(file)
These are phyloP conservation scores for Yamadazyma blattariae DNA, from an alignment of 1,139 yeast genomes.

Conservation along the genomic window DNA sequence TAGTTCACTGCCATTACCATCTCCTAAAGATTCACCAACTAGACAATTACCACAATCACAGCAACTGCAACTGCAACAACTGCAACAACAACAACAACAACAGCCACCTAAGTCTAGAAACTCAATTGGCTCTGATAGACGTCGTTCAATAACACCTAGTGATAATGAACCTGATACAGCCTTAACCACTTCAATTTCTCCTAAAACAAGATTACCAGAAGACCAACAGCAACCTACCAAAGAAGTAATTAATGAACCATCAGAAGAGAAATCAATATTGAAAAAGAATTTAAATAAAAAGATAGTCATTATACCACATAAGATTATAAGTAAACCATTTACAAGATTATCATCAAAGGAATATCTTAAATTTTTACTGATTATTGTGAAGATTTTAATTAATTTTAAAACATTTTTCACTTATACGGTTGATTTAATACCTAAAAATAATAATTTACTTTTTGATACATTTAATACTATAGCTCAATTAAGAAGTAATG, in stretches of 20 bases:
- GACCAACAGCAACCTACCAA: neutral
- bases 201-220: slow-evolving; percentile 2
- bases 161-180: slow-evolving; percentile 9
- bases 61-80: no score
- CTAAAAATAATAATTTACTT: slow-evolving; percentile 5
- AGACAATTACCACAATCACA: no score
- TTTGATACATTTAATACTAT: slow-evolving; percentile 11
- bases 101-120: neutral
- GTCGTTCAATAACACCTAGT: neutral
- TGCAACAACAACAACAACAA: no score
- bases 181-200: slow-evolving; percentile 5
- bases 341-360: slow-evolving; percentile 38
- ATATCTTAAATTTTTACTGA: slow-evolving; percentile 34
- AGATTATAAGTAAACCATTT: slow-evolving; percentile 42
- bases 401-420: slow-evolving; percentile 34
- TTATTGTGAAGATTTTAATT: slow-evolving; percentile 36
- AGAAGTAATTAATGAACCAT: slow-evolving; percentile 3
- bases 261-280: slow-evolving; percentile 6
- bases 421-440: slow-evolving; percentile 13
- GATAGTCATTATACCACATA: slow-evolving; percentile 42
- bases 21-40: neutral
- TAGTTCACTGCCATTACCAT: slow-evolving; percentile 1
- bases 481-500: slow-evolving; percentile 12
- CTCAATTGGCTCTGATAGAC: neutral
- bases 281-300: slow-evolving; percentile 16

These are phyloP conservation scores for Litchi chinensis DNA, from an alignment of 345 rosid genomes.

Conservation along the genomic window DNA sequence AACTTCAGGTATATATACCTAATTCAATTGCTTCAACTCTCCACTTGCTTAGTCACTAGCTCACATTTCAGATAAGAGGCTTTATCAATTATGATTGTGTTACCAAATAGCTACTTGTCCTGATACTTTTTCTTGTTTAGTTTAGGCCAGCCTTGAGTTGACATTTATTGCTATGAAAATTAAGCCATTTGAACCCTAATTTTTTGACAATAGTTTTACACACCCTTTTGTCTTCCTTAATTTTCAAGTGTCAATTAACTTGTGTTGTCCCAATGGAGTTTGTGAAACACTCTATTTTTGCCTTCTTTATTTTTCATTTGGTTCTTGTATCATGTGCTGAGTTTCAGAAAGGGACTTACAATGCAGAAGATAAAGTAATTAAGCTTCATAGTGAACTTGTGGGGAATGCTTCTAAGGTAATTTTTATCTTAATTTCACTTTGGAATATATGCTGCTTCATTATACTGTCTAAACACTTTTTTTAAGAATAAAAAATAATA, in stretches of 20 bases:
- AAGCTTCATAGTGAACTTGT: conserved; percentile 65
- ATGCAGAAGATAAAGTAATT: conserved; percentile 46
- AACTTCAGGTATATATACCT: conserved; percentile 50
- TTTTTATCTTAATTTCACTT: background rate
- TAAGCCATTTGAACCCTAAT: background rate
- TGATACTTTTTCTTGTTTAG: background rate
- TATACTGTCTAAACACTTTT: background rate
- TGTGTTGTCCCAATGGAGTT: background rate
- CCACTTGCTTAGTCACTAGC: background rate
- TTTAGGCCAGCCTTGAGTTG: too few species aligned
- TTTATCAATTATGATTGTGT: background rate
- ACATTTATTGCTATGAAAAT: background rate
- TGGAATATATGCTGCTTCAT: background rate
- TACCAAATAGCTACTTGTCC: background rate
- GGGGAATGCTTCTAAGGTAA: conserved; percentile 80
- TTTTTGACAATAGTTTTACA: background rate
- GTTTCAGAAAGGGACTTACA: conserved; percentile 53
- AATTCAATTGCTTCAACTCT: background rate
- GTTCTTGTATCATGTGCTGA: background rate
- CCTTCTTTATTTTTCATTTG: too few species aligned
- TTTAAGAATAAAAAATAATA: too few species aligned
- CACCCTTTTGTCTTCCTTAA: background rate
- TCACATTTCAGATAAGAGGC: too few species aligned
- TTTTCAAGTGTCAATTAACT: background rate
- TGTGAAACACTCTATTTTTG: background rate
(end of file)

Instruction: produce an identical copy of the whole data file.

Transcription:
These are phyloP conservation scores for Yamadazyma blattariae DNA, from an alignment of 1,139 yeast genomes.

Conservation along the genomic window DNA sequence TAGTTCACTGCCATTACCATCTCCTAAAGATTCACCAACTAGACAATTACCACAATCACAGCAACTGCAACTGCAACAACTGCAACAACAACAACAACAACAGCCACCTAAGTCTAGAAACTCAATTGGCTCTGATAGACGTCGTTCAATAACACCTAGTGATAATGAACCTGATACAGCCTTAACCACTTCAATTTCTCCTAAAACAAGATTACCAGAAGACCAACAGCAACCTACCAAAGAAGTAATTAATGAACCATCAGAAGAGAAATCAATATTGAAAAAGAATTTAAATAAAAAGATAGTCATTATACCACATAAGATTATAAGTAAACCATTTACAAGATTATCATCAAAGGAATATCTTAAATTTTTACTGATTATTGTGAAGATTTTAATTAATTTTAAAACATTTTTCACTTATACGGTTGATTTAATACCTAAAAATAATAATTTACTTTTTGATACATTTAATACTATAGCTCAATTAAGAAGTAATG, in stretches of 20 bases:
- GACCAACAGCAACCTACCAA: neutral
- bases 201-220: slow-evolving; percentile 2
- bases 161-180: slow-evolving; percentile 9
- bases 61-80: no score
- CTAAAAATAATAATTTACTT: slow-evolving; percentile 5
- AGACAATTACCACAATCACA: no score
- TTTGATACATTTAATACTAT: slow-evolving; percentile 11
- bases 101-120: neutral
- GTCGTTCAATAACACCTAGT: neutral
- TGCAACAACAACAACAACAA: no score
- bases 181-200: slow-evolving; percentile 5
- bases 341-360: slow-evolving; percentile 38
- ATATCTTAAATTTTTACTGA: slow-evolving; percentile 34
- AGATTATAAGTAAACCATTT: slow-evolving; percentile 42
- bases 401-420: slow-evolving; percentile 34
- TTATTGTGAAGATTTTAATT: slow-evolving; percentile 36
- AGAAGTAATTAATGAACCAT: slow-evolving; percentile 3
- bases 261-280: slow-evolving; percentile 6
- bases 421-440: slow-evolving; percentile 13
- GATAGTCATTATACCACATA: slow-evolving; percentile 42
- bases 21-40: neutral
- TAGTTCACTGCCATTACCAT: slow-evolving; percentile 1
- bases 481-500: slow-evolving; percentile 12
- CTCAATTGGCTCTGATAGAC: neutral
- bases 281-300: slow-evolving; percentile 16

These are phyloP conservation scores for Litchi chinensis DNA, from an alignment of 345 rosid genomes.

Conservation along the genomic window DNA sequence AACTTCAGGTATATATACCTAATTCAATTGCTTCAACTCTCCACTTGCTTAGTCACTAGCTCACATTTCAGATAAGAGGCTTTATCAATTATGATTGTGTTACCAAATAGCTACTTGTCCTGATACTTTTTCTTGTTTAGTTTAGGCCAGCCTTGAGTTGACATTTATTGCTATGAAAATTAAGCCATTTGAACCCTAATTTTTTGACAATAGTTTTACACACCCTTTTGTCTTCCTTAATTTTCAAGTGTCAATTAACTTGTGTTGTCCCAATGGAGTTTGTGAAACACTCTATTTTTGCCTTCTTTATTTTTCATTTGGTTCTTGTATCATGTGCTGAGTTTCAGAAAGGGACTTACAATGCAGAAGATAAAGTAATTAAGCTTCATAGTGAACTTGTGGGGAATGCTTCTAAGGTAATTTTTATCTTAATTTCACTTTGGAATATATGCTGCTTCATTATACTGTCTAAACACTTTTTTTAAGAATAAAAAATAATA, in stretches of 20 bases:
- AAGCTTCATAGTGAACTTGT: conserved; percentile 65
- ATGCAGAAGATAAAGTAATT: conserved; percentile 46
- AACTTCAGGTATATATACCT: conserved; percentile 50
- TTTTTATCTTAATTTCACTT: background rate
- TAAGCCATTTGAACCCTAAT: background rate
- TGATACTTTTTCTTGTTTAG: background rate
- TATACTGTCTAAACACTTTT: background rate
- TGTGTTGTCCCAATGGAGTT: background rate
- CCACTTGCTTAGTCACTAGC: background rate
- TTTAGGCCAGCCTTGAGTTG: too few species aligned
- TTTATCAATTATGATTGTGT: background rate
- ACATTTATTGCTATGAAAAT: background rate
- TGGAATATATGCTGCTTCAT: background rate
- TACCAAATAGCTACTTGTCC: background rate
- GGGGAATGCTTCTAAGGTAA: conserved; percentile 80
- TTTTTGACAATAGTTTTACA: background rate
- GTTTCAGAAAGGGACTTACA: conserved; percentile 53
- AATTCAATTGCTTCAACTCT: background rate
- GTTCTTGTATCATGTGCTGA: background rate
- CCTTCTTTATTTTTCATTTG: too few species aligned
- TTTAAGAATAAAAAATAATA: too few species aligned
- CACCCTTTTGTCTTCCTTAA: background rate
- TCACATTTCAGATAAGAGGC: too few species aligned
- TTTTCAAGTGTCAATTAACT: background rate
- TGTGAAACACTCTATTTTTG: background rate